Photoshop Tutorial for Fashion Design (24/24) Other Palettes, Layer Comps, Workspace

Uploaded by DesignersNexus on 05.01.2011

The Clone Source palette offers extended options for the Clone tool
and allows you to set multiple clone sources.
I'm sure it's a precious feature for photographers.
As a fashion designer, I don't use the Clone tool or the Clone Source palette, for that matter.
I find it easier just to select, copy and paste.
The next two palettes, Character and Paragraph, are related to text.
Character palette provides you with all the options from the option bar
like font and size,
and in addition allows you to adjust the spacing
and the width and height of your letters.
And in the Paragraph palette, you can find additional text formatting options.
Personally, I was just fine with all the options available in the option bar
so I'm just going to close this entire window.
And the final palette in the default workspace is the Layer Composition [Layer Comps].
It is a very cool and handy feature somewhat similar to the History Snapshot.
Layer Comps remembers your layer positioning, visibility and style
and I use it a lot for my presentation boards.
Instead of saving different versions of the same presentation as separate files,
I can have one document with as many layouts and styling as I want
accessible with a simple click.
Let's see how it works.
We are going to start with saving the layout we have.
To do so, just click on "Create New Layer Comp" shortcut at the bottom of the palette.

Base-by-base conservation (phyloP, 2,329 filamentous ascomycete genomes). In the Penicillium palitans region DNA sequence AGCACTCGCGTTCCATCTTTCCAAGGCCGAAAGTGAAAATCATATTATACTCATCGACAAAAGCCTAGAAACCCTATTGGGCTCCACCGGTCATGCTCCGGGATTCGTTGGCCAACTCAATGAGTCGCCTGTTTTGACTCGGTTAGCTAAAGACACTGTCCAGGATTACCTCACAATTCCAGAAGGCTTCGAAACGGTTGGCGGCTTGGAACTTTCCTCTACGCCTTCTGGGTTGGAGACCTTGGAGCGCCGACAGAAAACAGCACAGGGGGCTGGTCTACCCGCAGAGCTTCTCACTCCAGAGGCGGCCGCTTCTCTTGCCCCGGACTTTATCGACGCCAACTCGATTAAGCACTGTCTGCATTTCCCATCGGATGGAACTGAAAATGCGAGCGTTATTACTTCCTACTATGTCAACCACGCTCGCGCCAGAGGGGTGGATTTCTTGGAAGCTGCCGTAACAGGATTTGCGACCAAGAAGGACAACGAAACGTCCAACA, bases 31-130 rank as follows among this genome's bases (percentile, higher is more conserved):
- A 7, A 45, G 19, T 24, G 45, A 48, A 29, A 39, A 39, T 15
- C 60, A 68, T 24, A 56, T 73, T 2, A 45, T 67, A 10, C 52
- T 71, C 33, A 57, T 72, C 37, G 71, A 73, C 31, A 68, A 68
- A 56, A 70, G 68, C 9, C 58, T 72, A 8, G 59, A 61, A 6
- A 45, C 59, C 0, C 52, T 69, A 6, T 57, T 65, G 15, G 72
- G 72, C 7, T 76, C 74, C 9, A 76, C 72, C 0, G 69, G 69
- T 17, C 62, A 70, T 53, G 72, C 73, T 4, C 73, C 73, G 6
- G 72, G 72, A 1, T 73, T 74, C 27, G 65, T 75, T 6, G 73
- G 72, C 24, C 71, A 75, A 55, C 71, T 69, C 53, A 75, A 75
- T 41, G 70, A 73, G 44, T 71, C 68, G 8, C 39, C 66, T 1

I'm going to have everything checked
and keep the default name.
Next, we are going to move layers and groups around and create another composition.
Click on the icon at the bottom of the palette
to save your new layout and click "OK".
Last Document State, at the top of the Layer Comps palette
remembers the last state even if it wasn't saved.
And to apply saved settings, simply click on the far left section of the desired composition
You can also scroll through the states using the left and right arrow keys
at the bottom of the palette.
And of course, you can delete,
and modify layer composition at anytime.
To duplicate a layer composition, simply click and drag it
to the "Create New Layer Comp" icon at the bottom of the palette
or use the palette menu.
To delete, simply click on the Delete icon.
To modify an already existing layer composition first make sure it's selected,
then make the desired changes,
and when you're done
click on the "Update Layer Comp" icon at the bottom of the palette.
As you can see,
Layer Comps not only remembers a layer's position within the document
but also layer styling and visibility.
As opposed to the History Snapshots that get discarded as soon as the document is closed,
layer compositions will be saved with your document
and will be available to you every time you open it.
As I was introducing you to the wokspace
I've made some changes to suit my needs.
And just like with almost everything in Photoshop, I can save my workspace for future use.
To do so, you can use the Workspace shortcut in the option bar.
Simply click on the icon for the pull-down menu
and choose "Save Workspace".
Once saved, Adobe Photoshop will list it in the Workspace menu
and at anytime you can go back to the Default Workspace
and go back to your saved one.
Just to remind you:
all the available palettes are listed in the Window menu in alphabetical order,
so if you've accidentally closed one
just go to the Window menu and choose the desired palette.
Learn how to create textiles including plaids and print repeats,
generate colorways and create presentation boards
with our "Adobe Photoshop for the Fashion Industry" ebook.
Visit us online at for tons of free croquis,
flat sketches, backgrounds, swatches and textures.
Also check out our store for Illustrator and Excel tutorials,
fashion stitch and trim brushes, sweater brushes,
pre-drawn flat sketch templates and other sketched details.